Wednesday Morning Reads
- Down But Not Out
- Trade Jitters Return
- Bank Stocks Bruised
- China Swings Into Action
- The U.S. Yield Curve Inversion Is a Happy Sign for Some
- When Things Stop Working
- Tariffs, Death Cross, Inversion
- Beijing 'confident' of trade deal in 90 days
- Day of mourning - which markets are closed?
- Europe, Asia track Wall Street lower
- Mortgage applications continue to trend higher as interest rates fall
- Trade truce? China preparing to buy U.S. commodities
- Boeing venture to recycle aero composites
- Volkswagen says it will develop no more gas-powered cars after 2026
- Friendly deal between AT&T and Netflix
- EU ministers fail to agree on digital tax
- U.S. Silica to raise prices on industrial and specialty products
- Hulu heads for 23M subscribers, celebrates 'robust' live TV growth
- PepsiCo completes acquisition of SodaStream International Ltd.
Europe and Asia followed the U.S. into the red overnight as equities fell on the latest economic growth and yield curve concerns. Many attributed yesterday's rapid decline on Wall Street to the "algos," as the Dow slumped more than 800 points intraday and FAANGs shed more than $140B in market value. While U.S. markets will be closed today to honor the memory of George H.W. Bush, stock index futures pointed to some relief, rebounding stateside on Tuesday evening.
Which markets are closed for the national day of mourning? The New York Stock Exchange (NYSE:ICE) and Nasdaq (NASDAQ:NDAQ), will grind to a halt, while SIFMA recommended that bond markets should close, meaning the 10-year Treasury note could see limited action. CME Group (NASDAQ:CME) will also shut down trading of futures and options products, though energy and metals futures will have a regular session.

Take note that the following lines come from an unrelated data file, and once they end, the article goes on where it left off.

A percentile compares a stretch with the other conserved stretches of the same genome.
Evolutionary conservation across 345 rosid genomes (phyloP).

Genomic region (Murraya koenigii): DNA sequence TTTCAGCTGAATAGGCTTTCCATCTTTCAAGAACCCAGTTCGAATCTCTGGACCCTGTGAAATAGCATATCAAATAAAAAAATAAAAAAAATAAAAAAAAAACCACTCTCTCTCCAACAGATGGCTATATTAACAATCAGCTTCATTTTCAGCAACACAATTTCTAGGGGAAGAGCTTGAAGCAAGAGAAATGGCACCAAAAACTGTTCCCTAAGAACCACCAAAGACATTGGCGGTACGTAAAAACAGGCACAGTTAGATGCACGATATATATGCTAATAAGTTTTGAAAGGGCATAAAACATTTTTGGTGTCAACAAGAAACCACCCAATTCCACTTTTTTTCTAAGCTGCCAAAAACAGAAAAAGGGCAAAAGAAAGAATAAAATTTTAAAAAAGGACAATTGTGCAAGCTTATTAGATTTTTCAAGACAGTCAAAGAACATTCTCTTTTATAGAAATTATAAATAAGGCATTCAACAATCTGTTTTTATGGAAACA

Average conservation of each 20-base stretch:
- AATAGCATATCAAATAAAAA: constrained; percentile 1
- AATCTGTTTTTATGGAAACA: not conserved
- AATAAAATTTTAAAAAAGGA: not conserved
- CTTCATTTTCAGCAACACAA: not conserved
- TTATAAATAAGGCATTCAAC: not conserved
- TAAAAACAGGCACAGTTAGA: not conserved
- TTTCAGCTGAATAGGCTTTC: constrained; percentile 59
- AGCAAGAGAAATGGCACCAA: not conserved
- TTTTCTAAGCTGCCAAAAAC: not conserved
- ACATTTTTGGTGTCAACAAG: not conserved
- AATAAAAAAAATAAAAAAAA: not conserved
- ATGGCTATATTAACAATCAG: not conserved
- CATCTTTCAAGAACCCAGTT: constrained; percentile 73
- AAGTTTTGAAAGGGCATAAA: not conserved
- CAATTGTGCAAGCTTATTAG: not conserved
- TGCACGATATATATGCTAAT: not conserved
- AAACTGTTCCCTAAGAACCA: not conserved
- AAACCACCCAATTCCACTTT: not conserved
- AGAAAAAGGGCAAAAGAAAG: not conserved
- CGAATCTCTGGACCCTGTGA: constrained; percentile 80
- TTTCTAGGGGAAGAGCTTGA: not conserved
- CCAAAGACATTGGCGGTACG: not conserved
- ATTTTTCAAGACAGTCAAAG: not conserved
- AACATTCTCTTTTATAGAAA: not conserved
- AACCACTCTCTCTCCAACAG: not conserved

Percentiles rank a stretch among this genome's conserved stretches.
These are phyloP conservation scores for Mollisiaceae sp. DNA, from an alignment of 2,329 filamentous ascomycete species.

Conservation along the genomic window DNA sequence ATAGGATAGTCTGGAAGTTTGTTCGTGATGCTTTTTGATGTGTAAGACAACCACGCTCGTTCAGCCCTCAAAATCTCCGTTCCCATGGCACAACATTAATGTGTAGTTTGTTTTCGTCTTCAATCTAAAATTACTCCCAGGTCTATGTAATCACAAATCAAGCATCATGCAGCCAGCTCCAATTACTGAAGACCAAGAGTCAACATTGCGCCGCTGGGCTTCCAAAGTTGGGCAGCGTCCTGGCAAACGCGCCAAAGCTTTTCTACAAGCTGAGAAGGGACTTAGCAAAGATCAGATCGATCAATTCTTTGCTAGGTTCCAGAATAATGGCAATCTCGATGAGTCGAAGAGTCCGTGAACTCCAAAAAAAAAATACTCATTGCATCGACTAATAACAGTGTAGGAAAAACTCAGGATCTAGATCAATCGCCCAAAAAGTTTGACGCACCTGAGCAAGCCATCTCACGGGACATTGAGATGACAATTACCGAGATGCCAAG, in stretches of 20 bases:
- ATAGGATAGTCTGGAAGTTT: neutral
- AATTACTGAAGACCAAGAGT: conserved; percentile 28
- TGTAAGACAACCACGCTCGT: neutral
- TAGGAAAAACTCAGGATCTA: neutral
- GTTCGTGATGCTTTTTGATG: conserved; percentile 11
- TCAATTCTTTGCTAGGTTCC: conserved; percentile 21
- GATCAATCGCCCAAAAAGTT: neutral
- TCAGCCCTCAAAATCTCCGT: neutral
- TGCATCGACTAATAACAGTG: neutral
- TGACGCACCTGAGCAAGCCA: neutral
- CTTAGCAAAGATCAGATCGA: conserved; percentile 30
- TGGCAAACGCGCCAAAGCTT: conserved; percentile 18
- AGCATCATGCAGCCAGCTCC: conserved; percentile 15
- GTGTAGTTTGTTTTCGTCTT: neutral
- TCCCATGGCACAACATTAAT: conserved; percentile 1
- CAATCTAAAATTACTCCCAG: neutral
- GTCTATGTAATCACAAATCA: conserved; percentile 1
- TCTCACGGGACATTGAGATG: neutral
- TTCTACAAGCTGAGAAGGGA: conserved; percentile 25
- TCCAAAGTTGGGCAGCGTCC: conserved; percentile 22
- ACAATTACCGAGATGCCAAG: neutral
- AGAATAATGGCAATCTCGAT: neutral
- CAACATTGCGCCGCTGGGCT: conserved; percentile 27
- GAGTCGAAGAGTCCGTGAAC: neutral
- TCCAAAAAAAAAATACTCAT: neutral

China's commerce ministry expressed "confidence" overnight that a trade agreement with the U.S. could be reached "within 90 days," however, the comments did nothing to halt a selloff in Asia and Europe. "We are either going to have a REAL DEAL with China, or no deal at all," President Trump tweeted before the statement. "Ultimately, I believe, we will be making a deal - either now or into the future... China does not want Tariffs!"
Chinese officials are preparing to restart imports of U.S. soybeans and liquefied natural gas, Bloomberg reports, in the first sign confirming claims by President Trump that Beijing had agreed to start buying some American products "immediately." Chinese oil trader Unipec is also reportedly planning to resume U.S. crude shipments to China by March after the Trump-Xi deal reduced the risk of tariffs being imposed on oil imports.
Following a three-day meeting, the Reserve Bank of India has kept its repo rate unchanged at 6.5% on the back of a fall in crude oil prices and lower-than-expected inflation. The monetary policy committee also retained a GDP growth projection for 2018-19 at 7.4%, but slashed its inflation target for the second half of FY19 to 2.7%-3.2%, from a previous 3.9%-4.5%.
Ahead of a key vote on her Brexit deal next week, Theresa May is going to face parliament with even less power following a dramatic Tuesday in the House of Commons. She first lost votes forcing her to publish secret legal advice on her Brexit agreement after her government was found in contempt for issuing a summary. MPs also backed calls for the Commons to have a direct say in what happens if the prime minister's deal is rejected.
EU finance ministers failed to agree on a digital revenue tax on Tuesday, despite a last minute Franco-German plan to salvage the proposal by narrowing its focus to companies like Google (GOOG, GOOGL) and Facebook (NASDAQ:FB). The tax requires the support of all 28 EU states, including small, low-tax countries like Ireland which have benefited by allowing multinationals to book profits there on digital sales to customers elsewhere in the EU.